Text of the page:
The days when former RFL boss Richard Lewis chaired that public body between 2009 and 2012, when its largesse rained down from all sides and rugby league development officers worked busily away in just about every English region helped by funds of £29million, seem as distant as the three-point try.
Again, there is an extent to which a lot of this is out of the RFL’s control. Social trends play a large part in determining how many folk at any one time derive fun from being battered on a park pitch in Featherstone every weekend. And as we appear to be getting softer (some might say wiser) as a nation, it might even make sense to focus ever more scant resources on less demanding forms of what has always been an extremely tough sport.
Then again, it could also be claimed that in taking this tack the RFL has moved too far away from what rugby league actually is. A skillful, yes, but at times brutal and tribal sport that, like boxing say, acts as a responsible and even useful outlet for aggression that might otherwise be channeled in socially damaging ways. It gives focus to the communities in which it has, over the past 120 years, put down roots. It serves in many instances to give those communities identity. It keeps people fit and engaged, not only physically but mentally too.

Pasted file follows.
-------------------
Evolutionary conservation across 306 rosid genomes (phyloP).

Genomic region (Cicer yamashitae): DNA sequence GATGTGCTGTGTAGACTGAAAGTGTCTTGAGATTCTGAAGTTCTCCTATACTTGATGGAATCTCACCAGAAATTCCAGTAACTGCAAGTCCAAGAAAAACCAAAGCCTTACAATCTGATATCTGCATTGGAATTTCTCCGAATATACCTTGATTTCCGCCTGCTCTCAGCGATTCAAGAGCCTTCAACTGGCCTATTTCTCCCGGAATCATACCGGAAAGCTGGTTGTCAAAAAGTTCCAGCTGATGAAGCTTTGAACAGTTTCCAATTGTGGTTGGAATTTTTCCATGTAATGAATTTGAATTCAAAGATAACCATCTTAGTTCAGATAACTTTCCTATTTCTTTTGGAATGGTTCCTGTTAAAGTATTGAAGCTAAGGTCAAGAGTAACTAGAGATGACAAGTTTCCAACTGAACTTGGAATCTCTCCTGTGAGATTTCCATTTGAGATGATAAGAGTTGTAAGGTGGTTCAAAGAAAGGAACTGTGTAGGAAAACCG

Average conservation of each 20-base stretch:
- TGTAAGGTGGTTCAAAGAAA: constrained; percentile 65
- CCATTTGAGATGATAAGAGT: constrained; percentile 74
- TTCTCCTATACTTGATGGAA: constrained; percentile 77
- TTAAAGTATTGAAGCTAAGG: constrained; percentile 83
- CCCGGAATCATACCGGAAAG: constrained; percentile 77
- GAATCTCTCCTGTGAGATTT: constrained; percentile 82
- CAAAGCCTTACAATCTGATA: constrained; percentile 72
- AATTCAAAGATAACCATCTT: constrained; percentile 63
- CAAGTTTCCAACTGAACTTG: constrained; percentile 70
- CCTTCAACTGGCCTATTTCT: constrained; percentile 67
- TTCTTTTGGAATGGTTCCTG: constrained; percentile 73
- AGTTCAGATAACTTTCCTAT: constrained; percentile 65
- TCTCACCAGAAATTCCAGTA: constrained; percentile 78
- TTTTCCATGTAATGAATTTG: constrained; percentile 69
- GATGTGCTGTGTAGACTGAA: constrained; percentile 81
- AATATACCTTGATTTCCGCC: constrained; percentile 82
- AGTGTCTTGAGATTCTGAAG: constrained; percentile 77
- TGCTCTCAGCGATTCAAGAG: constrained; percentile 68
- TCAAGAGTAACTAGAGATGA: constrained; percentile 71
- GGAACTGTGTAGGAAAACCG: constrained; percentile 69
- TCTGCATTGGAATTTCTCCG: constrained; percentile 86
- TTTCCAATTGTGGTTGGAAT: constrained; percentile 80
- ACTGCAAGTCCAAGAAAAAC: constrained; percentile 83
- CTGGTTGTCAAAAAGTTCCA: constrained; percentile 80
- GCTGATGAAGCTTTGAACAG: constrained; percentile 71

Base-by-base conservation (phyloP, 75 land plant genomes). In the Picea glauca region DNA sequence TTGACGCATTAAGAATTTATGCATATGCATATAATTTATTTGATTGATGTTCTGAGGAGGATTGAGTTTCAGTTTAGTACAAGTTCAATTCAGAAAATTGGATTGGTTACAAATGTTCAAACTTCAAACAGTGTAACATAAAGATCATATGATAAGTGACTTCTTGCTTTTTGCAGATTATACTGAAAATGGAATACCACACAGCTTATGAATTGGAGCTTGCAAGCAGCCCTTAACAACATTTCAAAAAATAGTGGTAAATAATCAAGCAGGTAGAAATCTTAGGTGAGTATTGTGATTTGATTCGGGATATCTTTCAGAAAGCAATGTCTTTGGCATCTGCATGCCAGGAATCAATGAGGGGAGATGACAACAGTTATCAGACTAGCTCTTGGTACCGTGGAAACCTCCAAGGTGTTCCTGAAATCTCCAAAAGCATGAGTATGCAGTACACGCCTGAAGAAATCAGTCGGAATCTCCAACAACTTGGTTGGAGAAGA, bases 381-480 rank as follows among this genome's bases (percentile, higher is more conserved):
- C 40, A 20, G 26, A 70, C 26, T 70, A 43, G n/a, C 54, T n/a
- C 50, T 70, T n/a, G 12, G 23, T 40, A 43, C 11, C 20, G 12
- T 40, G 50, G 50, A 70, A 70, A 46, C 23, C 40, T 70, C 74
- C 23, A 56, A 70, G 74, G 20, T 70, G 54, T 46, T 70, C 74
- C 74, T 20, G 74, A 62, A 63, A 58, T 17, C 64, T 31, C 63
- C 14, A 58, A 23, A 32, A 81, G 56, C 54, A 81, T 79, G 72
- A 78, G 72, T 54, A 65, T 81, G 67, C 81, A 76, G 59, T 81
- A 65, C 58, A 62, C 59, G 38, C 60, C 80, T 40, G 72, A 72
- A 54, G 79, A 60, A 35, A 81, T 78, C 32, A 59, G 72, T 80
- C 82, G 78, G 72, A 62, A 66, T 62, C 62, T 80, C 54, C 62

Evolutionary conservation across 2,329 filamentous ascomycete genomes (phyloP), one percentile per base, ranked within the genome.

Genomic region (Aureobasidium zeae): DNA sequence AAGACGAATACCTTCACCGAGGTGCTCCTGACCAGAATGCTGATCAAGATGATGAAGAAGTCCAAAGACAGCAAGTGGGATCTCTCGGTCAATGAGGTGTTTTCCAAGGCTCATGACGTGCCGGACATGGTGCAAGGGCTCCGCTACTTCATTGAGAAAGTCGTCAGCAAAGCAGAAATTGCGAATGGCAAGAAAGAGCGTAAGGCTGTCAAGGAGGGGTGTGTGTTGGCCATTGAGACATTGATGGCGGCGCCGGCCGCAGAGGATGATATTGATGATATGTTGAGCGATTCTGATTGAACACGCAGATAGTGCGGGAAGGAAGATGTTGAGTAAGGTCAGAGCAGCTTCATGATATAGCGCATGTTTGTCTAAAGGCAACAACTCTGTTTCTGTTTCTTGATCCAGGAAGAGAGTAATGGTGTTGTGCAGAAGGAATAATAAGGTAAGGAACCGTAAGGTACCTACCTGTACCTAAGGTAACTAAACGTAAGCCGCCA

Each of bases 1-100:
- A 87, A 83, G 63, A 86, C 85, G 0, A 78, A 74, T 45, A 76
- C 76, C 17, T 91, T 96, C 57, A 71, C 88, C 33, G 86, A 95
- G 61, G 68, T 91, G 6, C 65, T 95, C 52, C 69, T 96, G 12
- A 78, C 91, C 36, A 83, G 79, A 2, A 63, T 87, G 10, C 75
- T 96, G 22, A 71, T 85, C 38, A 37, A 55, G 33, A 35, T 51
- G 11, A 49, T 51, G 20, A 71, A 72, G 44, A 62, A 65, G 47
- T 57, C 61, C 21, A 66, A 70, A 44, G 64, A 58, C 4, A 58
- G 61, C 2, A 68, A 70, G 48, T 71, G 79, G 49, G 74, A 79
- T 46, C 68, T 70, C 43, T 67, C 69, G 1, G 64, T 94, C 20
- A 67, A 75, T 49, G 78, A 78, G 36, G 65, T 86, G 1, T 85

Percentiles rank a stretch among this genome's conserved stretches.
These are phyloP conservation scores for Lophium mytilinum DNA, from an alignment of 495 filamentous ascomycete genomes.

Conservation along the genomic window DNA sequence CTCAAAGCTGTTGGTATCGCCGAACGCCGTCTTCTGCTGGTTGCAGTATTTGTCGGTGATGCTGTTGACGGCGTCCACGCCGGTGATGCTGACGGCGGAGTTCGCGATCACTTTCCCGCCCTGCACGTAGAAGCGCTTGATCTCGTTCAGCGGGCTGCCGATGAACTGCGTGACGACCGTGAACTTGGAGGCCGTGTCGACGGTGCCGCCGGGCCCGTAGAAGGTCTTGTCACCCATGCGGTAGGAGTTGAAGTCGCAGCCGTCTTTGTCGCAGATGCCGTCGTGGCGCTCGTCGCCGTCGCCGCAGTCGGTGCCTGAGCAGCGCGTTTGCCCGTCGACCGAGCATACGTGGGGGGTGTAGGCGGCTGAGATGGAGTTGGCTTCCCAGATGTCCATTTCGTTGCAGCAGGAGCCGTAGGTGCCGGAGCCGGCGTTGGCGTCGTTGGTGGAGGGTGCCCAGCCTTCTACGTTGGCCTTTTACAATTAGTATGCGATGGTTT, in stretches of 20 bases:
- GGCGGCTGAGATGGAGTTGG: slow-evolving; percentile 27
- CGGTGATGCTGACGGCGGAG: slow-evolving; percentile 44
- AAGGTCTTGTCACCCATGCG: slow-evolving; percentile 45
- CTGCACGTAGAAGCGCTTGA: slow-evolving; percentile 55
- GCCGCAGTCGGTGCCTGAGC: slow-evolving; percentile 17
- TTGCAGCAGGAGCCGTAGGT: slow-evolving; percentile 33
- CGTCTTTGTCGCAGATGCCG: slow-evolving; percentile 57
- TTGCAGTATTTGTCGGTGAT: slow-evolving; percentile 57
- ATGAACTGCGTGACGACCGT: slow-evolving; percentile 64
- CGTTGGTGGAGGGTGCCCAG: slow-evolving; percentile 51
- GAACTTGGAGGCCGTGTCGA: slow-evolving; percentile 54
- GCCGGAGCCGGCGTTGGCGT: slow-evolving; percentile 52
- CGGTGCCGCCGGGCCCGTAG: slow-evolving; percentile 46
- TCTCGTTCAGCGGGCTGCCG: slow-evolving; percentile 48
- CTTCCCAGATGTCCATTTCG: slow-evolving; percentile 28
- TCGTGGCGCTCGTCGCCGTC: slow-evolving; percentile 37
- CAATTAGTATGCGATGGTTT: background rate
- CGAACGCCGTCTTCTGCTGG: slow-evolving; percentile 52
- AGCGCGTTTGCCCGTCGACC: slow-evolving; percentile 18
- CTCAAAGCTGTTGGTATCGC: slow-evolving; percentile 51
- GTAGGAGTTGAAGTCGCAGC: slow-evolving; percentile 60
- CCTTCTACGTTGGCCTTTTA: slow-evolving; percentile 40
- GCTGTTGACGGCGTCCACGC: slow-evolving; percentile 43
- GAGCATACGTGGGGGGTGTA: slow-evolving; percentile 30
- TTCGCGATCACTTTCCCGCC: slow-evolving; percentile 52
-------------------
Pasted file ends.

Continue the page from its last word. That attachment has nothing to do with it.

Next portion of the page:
And, by the way, that need not be an exclusive geographical thing. Wherever in the world you find rugby league taking root – the full-on tackling version – you’ll find the very same phenomenon. The benefits of teamwork and fellow feeling inspired by the sport spill out (and rarely violently) onto the touchline and into a wider community that has inevitably developed around it.